[photo] St.Mary's College
Photo courtesy of Library of Congress, Prints and Photographs Division [pan 6a16529]
In addition to being North Carolina's capital, Raleigh emerged as an educational center in the 19th century. St. Mary’s College, founded in 1842 by the Episcopal Church, is the oldest continuously operating school in Raleigh and the third oldest school for girls in North Carolina. The Peace Institute was incorporated in 1858 as a Presbyterian-affiliated school for young women. One of the earliest public education facilities in Raleigh was the N.C. School for the Blind and Deaf (1848). An agricultural and industrial college, the N.C. Agriculture Experiment Station, was founded in 1877. Ten years later, the General Assembly established the North Carolina College of Agriculture and Mechanic Arts, which became North Carolina State University in 1917. Educational institutions for African Americans such as Shaw University (established 1865) and St. Augustine's College (established in 1867) attracted increasing numbers of black students, staff and faculty to Raleigh.

[photo] Narrow lots and small front yards are typical in the Oakwood Historic District
Photo by Elizabeth Alley, courtesy of Raleigh Historic Development Commission

In the closing decades of the 19th century, some of the city's leading educators lived in Oakwood, an area created from wooded land northeast of the city. The Oakwood neighborhood borrowed its name from the nearby cemetery and was the first district in Raleigh solely created to be an exclusive residential suburb. Many prominent citizens built and lived in the fine one-and two-story, frame and brick Victorian style dwellings reflecting the primarily middle-class tastes of the era. Residents of the neighborhood were employed in the banking and law firms in the central business district, the local and state governments, and the educational facilities. Oakwood remained a bastion of the middle class through the early 20th century. Laborers and skilled workers were also drawn to Raleigh in search of employment. The domiciles that were constructed by and for them are typical of those found throughout the Southern region of the country. The one- and two-story frame houses situated in Raleigh's African American neighborhoods include Queen Anne sytle cottages, shotguns and Triple-As.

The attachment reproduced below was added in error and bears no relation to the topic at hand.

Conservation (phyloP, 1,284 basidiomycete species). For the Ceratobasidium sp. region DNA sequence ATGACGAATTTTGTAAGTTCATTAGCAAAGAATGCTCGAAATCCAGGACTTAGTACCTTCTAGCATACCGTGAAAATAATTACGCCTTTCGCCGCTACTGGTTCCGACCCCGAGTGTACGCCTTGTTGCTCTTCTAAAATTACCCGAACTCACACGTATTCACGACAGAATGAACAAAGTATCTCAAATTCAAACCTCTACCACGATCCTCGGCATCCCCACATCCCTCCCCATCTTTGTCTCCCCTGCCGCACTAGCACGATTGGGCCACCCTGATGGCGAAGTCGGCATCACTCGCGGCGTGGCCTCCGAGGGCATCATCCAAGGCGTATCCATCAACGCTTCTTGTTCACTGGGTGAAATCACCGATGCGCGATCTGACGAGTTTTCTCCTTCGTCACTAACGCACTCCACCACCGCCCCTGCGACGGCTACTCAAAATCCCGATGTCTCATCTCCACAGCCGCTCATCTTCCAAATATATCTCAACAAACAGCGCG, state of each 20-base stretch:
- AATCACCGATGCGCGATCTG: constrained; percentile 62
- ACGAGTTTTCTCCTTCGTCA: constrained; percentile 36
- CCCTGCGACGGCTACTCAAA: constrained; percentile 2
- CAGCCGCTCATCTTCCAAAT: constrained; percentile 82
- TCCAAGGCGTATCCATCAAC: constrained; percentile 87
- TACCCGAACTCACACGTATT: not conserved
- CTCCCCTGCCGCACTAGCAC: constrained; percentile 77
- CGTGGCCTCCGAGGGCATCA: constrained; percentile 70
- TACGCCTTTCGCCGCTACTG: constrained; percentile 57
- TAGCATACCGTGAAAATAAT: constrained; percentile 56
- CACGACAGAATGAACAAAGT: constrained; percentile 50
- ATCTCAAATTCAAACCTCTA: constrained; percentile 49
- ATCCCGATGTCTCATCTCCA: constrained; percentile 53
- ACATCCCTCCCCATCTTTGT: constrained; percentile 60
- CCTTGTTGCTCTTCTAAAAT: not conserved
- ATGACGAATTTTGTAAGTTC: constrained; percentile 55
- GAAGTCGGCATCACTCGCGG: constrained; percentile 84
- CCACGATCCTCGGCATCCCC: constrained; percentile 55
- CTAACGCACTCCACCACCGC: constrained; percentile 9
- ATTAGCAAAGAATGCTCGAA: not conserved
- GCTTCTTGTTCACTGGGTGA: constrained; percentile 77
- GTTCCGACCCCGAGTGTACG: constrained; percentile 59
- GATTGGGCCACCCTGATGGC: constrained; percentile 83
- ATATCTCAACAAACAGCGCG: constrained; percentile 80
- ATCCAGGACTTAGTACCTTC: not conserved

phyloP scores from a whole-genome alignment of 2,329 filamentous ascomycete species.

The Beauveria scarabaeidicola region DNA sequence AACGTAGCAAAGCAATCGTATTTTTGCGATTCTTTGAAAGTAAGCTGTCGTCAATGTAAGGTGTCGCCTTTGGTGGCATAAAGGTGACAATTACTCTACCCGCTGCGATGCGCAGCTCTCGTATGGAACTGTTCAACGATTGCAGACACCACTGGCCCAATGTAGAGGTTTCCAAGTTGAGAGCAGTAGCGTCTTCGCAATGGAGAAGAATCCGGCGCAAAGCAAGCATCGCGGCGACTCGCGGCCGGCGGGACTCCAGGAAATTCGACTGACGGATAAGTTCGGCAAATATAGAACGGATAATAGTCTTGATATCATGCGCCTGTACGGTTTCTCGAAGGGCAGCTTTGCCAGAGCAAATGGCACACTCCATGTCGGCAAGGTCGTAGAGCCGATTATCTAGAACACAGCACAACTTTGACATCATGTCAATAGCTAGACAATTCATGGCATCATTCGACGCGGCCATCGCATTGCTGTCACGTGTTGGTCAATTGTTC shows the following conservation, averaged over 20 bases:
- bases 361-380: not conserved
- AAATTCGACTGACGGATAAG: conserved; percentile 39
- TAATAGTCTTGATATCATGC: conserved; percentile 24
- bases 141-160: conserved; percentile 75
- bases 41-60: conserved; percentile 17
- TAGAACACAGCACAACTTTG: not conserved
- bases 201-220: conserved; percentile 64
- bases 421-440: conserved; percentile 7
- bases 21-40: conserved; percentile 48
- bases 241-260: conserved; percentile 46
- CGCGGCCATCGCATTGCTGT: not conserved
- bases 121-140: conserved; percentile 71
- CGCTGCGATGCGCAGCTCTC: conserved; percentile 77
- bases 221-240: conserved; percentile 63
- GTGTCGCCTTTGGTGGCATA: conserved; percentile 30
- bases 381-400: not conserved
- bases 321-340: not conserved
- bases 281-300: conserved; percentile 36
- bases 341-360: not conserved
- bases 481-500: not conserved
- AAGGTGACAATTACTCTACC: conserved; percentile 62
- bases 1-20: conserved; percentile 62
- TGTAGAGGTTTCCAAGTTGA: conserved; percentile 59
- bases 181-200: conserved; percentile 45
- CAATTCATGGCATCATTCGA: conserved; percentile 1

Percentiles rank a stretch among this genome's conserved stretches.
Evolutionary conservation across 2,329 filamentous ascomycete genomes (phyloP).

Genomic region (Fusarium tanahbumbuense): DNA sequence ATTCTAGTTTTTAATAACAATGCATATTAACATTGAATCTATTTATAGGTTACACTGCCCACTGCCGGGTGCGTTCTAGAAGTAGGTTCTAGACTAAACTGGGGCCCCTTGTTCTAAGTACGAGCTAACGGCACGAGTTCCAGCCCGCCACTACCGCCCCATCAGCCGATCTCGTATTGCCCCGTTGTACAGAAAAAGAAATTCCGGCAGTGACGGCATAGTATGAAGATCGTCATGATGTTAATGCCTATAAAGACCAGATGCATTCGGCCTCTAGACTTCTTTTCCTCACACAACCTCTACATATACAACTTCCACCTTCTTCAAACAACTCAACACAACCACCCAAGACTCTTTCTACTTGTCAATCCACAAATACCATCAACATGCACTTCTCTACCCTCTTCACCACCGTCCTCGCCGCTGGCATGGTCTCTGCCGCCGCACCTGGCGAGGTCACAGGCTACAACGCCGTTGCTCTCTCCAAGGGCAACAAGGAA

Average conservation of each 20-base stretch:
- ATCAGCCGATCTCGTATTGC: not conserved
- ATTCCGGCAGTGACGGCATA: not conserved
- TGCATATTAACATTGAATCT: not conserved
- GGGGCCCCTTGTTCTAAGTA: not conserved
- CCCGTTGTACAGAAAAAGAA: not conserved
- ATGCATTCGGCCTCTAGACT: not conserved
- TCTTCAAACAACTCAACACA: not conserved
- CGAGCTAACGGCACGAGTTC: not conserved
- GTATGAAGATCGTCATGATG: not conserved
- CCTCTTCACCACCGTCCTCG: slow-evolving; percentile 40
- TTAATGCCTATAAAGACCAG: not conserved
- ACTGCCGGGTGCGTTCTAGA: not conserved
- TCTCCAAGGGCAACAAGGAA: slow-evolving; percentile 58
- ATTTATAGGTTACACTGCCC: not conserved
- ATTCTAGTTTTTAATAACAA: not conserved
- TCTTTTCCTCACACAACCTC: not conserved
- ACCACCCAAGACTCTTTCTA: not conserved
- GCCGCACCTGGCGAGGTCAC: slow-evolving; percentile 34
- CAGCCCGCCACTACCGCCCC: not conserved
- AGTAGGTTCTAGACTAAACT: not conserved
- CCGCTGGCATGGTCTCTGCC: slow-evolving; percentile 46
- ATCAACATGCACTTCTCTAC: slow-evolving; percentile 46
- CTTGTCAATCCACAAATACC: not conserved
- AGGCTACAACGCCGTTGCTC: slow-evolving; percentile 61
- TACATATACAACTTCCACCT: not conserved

[photo] Masonic Temple Building
Photo by Michael Zirkle Photography, courtesy of Raleigh Historic Development Commission
Between 1900 and the beginning of World War I, the composition of Raleigh's urban and suburban sections fluctuated as city leaders sought to mold the image of the capital city of North Carolina. The construction of hospitals, schools, churches and residences added diversity to the urban fabric. Textile production and railroad traffic were expanding in Raleigh. In 1903 alone 65 buildings were under construction worth a total value of $300,000. New tall office buildings of seven and 10 stories began to tower above the 19th century two- and three-story stores downtown. From 1874 to 1907 the tallest building besides the 85-foot-high water tower had been the Briggs Hardware Building, a four-story, red brick, flat-roofed, commercial building with stamped metal trim. In 1908, the seven-story Masonic Temple became the first building in the state to utilize new technological changes and innovations that were completely modernizing the traditional structure and arrangement of the building industry. Designed by South Carolina architect Charles McMillan, the stone-faced building of reinforced concrete and steel exemplifies skyscraper architecture begun in Chicago in the 1880s which continued as a type into the mid-20th century.

Raleigh's population increased 79 percent from 1900 (13,643 people) to 1920 (24,418 people). With a utility infrastructure firmly entrenched, water, electricity and inexpensive transportation provided better living conditions. Proximity to utilities permitted industrial endeavors to locate in or near the city limits. The surface transportation and a centralized, semi-skilled urban labor force were additional incentives to attracting textile mills in the final decade of the 19th century. Professionals such as educators, attorneys, physicians and entrepreneurs were enticed to the city as growth in commerce, health care and education increased. Raleigh's educational institutions for blacks and whites, men and women, and facilities for the handicapped attracted families to the city from other parts of the state. This influx of people necessitated the development of new or existing residential areas, which lead to the growth of Raleigh's suburbs in the early to mid-20th century.

Essay primarily excerpted from Raleigh Comprehensive Architectural Survey Final Report, Helen Patricia Ross, Raleigh Historic Development Commission, 1992.